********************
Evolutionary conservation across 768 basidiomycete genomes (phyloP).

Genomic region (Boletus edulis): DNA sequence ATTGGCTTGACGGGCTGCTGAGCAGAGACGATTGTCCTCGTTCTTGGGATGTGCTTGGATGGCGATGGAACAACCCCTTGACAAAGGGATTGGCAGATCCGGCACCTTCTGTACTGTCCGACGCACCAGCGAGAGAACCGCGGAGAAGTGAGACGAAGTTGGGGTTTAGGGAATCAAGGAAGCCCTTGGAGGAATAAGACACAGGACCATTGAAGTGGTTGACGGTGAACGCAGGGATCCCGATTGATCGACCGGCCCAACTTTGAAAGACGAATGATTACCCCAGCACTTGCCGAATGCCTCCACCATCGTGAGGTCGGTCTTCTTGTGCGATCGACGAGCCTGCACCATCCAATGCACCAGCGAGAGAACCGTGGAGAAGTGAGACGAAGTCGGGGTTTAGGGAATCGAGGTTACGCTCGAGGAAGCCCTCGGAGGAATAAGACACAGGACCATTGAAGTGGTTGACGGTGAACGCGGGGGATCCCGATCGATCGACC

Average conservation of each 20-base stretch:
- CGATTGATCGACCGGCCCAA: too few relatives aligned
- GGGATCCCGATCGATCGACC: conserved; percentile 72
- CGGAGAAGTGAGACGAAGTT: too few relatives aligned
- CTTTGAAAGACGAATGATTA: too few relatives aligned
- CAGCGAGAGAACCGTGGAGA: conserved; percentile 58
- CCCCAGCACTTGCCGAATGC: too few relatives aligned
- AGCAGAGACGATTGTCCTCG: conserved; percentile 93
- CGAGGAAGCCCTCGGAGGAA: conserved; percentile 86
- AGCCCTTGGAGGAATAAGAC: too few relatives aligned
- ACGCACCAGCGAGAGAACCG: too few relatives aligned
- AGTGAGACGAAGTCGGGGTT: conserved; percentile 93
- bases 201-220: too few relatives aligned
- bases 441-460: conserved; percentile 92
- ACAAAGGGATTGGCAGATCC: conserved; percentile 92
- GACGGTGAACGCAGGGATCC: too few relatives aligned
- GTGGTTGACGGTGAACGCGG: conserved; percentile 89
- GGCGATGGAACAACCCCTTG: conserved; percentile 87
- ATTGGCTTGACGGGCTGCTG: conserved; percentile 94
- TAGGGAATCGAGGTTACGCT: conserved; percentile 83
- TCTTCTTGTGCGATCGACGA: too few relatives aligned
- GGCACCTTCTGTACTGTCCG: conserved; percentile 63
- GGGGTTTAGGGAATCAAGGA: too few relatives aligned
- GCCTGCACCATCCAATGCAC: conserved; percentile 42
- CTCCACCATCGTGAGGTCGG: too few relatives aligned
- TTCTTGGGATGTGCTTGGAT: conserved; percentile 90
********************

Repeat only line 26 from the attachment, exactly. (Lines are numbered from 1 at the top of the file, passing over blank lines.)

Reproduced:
- GCCTGCACCATCCAATGCAC: conserved; percentile 42